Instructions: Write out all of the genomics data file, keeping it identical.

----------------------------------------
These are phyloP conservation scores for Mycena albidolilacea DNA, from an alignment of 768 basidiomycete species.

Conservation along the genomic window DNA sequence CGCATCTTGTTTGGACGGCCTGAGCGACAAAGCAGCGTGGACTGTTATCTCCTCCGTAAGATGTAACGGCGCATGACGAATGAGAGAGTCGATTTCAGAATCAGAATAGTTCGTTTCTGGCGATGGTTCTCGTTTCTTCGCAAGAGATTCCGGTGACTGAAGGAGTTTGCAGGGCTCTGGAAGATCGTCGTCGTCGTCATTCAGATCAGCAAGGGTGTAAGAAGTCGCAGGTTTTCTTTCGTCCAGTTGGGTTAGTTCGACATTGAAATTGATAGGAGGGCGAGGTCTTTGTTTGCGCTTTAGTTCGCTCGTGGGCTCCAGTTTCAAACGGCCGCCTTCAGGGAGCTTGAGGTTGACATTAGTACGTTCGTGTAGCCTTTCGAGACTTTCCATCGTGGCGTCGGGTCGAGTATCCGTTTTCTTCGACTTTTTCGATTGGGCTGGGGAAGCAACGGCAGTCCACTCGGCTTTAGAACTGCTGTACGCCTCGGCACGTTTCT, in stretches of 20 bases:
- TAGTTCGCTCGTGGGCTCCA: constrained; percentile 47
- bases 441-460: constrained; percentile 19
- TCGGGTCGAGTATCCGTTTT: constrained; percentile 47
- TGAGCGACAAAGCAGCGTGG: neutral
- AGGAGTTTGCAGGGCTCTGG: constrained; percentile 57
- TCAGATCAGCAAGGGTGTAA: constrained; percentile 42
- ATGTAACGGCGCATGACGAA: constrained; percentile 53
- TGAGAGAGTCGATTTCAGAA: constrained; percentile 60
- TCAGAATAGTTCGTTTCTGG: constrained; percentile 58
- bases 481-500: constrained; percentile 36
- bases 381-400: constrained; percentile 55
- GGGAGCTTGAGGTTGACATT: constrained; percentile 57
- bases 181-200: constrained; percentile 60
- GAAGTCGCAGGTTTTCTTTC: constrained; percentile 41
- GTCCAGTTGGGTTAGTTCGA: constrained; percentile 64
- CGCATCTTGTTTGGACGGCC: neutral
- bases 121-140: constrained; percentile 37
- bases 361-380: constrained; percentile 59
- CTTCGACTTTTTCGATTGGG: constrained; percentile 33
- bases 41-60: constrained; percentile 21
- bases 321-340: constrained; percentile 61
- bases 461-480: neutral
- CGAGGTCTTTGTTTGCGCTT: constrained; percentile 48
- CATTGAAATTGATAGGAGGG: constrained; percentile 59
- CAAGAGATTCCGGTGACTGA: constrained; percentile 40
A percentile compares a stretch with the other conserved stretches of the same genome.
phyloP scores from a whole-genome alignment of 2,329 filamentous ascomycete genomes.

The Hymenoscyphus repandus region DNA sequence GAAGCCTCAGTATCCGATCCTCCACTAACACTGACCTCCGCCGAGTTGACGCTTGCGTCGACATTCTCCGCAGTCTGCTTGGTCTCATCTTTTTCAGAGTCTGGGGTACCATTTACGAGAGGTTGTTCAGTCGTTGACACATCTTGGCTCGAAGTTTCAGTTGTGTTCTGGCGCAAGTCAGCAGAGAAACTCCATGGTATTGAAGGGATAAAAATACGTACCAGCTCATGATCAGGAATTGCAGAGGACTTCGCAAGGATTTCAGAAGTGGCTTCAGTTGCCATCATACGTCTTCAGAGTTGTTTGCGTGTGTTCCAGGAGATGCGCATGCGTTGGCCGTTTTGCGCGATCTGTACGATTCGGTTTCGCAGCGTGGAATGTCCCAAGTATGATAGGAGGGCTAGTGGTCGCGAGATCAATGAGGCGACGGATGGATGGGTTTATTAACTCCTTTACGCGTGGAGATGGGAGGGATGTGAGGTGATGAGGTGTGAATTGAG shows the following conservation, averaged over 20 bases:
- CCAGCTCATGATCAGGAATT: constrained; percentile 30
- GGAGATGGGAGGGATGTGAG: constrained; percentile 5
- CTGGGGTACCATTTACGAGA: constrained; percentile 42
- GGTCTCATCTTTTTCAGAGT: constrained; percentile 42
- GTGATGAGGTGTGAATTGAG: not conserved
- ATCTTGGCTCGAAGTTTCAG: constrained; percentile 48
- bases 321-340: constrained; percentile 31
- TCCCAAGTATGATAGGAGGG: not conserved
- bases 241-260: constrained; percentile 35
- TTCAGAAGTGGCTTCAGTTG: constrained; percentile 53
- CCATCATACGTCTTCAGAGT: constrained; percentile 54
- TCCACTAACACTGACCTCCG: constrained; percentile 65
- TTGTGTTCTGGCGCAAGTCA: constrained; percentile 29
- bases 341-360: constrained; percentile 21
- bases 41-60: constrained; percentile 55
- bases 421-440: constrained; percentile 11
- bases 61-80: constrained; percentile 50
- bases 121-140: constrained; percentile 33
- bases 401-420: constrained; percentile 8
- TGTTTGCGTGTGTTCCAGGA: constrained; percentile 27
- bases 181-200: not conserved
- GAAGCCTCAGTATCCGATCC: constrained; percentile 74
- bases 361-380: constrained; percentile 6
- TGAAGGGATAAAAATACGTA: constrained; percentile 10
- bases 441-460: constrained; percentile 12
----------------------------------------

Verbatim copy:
These are phyloP conservation scores for Mycena albidolilacea DNA, from an alignment of 768 basidiomycete species.

Conservation along the genomic window DNA sequence CGCATCTTGTTTGGACGGCCTGAGCGACAAAGCAGCGTGGACTGTTATCTCCTCCGTAAGATGTAACGGCGCATGACGAATGAGAGAGTCGATTTCAGAATCAGAATAGTTCGTTTCTGGCGATGGTTCTCGTTTCTTCGCAAGAGATTCCGGTGACTGAAGGAGTTTGCAGGGCTCTGGAAGATCGTCGTCGTCGTCATTCAGATCAGCAAGGGTGTAAGAAGTCGCAGGTTTTCTTTCGTCCAGTTGGGTTAGTTCGACATTGAAATTGATAGGAGGGCGAGGTCTTTGTTTGCGCTTTAGTTCGCTCGTGGGCTCCAGTTTCAAACGGCCGCCTTCAGGGAGCTTGAGGTTGACATTAGTACGTTCGTGTAGCCTTTCGAGACTTTCCATCGTGGCGTCGGGTCGAGTATCCGTTTTCTTCGACTTTTTCGATTGGGCTGGGGAAGCAACGGCAGTCCACTCGGCTTTAGAACTGCTGTACGCCTCGGCACGTTTCT, in stretches of 20 bases:
- TAGTTCGCTCGTGGGCTCCA: constrained; percentile 47
- bases 441-460: constrained; percentile 19
- TCGGGTCGAGTATCCGTTTT: constrained; percentile 47
- TGAGCGACAAAGCAGCGTGG: neutral
- AGGAGTTTGCAGGGCTCTGG: constrained; percentile 57
- TCAGATCAGCAAGGGTGTAA: constrained; percentile 42
- ATGTAACGGCGCATGACGAA: constrained; percentile 53
- TGAGAGAGTCGATTTCAGAA: constrained; percentile 60
- TCAGAATAGTTCGTTTCTGG: constrained; percentile 58
- bases 481-500: constrained; percentile 36
- bases 381-400: constrained; percentile 55
- GGGAGCTTGAGGTTGACATT: constrained; percentile 57
- bases 181-200: constrained; percentile 60
- GAAGTCGCAGGTTTTCTTTC: constrained; percentile 41
- GTCCAGTTGGGTTAGTTCGA: constrained; percentile 64
- CGCATCTTGTTTGGACGGCC: neutral
- bases 121-140: constrained; percentile 37
- bases 361-380: constrained; percentile 59
- CTTCGACTTTTTCGATTGGG: constrained; percentile 33
- bases 41-60: constrained; percentile 21
- bases 321-340: constrained; percentile 61
- bases 461-480: neutral
- CGAGGTCTTTGTTTGCGCTT: constrained; percentile 48
- CATTGAAATTGATAGGAGGG: constrained; percentile 59
- CAAGAGATTCCGGTGACTGA: constrained; percentile 40
A percentile compares a stretch with the other conserved stretches of the same genome.
phyloP scores from a whole-genome alignment of 2,329 filamentous ascomycete genomes.

The Hymenoscyphus repandus region DNA sequence GAAGCCTCAGTATCCGATCCTCCACTAACACTGACCTCCGCCGAGTTGACGCTTGCGTCGACATTCTCCGCAGTCTGCTTGGTCTCATCTTTTTCAGAGTCTGGGGTACCATTTACGAGAGGTTGTTCAGTCGTTGACACATCTTGGCTCGAAGTTTCAGTTGTGTTCTGGCGCAAGTCAGCAGAGAAACTCCATGGTATTGAAGGGATAAAAATACGTACCAGCTCATGATCAGGAATTGCAGAGGACTTCGCAAGGATTTCAGAAGTGGCTTCAGTTGCCATCATACGTCTTCAGAGTTGTTTGCGTGTGTTCCAGGAGATGCGCATGCGTTGGCCGTTTTGCGCGATCTGTACGATTCGGTTTCGCAGCGTGGAATGTCCCAAGTATGATAGGAGGGCTAGTGGTCGCGAGATCAATGAGGCGACGGATGGATGGGTTTATTAACTCCTTTACGCGTGGAGATGGGAGGGATGTGAGGTGATGAGGTGTGAATTGAG shows the following conservation, averaged over 20 bases:
- CCAGCTCATGATCAGGAATT: constrained; percentile 30
- GGAGATGGGAGGGATGTGAG: constrained; percentile 5
- CTGGGGTACCATTTACGAGA: constrained; percentile 42
- GGTCTCATCTTTTTCAGAGT: constrained; percentile 42
- GTGATGAGGTGTGAATTGAG: not conserved
- ATCTTGGCTCGAAGTTTCAG: constrained; percentile 48
- bases 321-340: constrained; percentile 31
- TCCCAAGTATGATAGGAGGG: not conserved
- bases 241-260: constrained; percentile 35
- TTCAGAAGTGGCTTCAGTTG: constrained; percentile 53
- CCATCATACGTCTTCAGAGT: constrained; percentile 54
- TCCACTAACACTGACCTCCG: constrained; percentile 65
- TTGTGTTCTGGCGCAAGTCA: constrained; percentile 29
- bases 341-360: constrained; percentile 21
- bases 41-60: constrained; percentile 55
- bases 421-440: constrained; percentile 11
- bases 61-80: constrained; percentile 50
- bases 121-140: constrained; percentile 33
- bases 401-420: constrained; percentile 8
- TGTTTGCGTGTGTTCCAGGA: constrained; percentile 27
- bases 181-200: not conserved
- GAAGCCTCAGTATCCGATCC: constrained; percentile 74
- bases 361-380: constrained; percentile 6
- TGAAGGGATAAAAATACGTA: constrained; percentile 10
- bases 441-460: constrained; percentile 12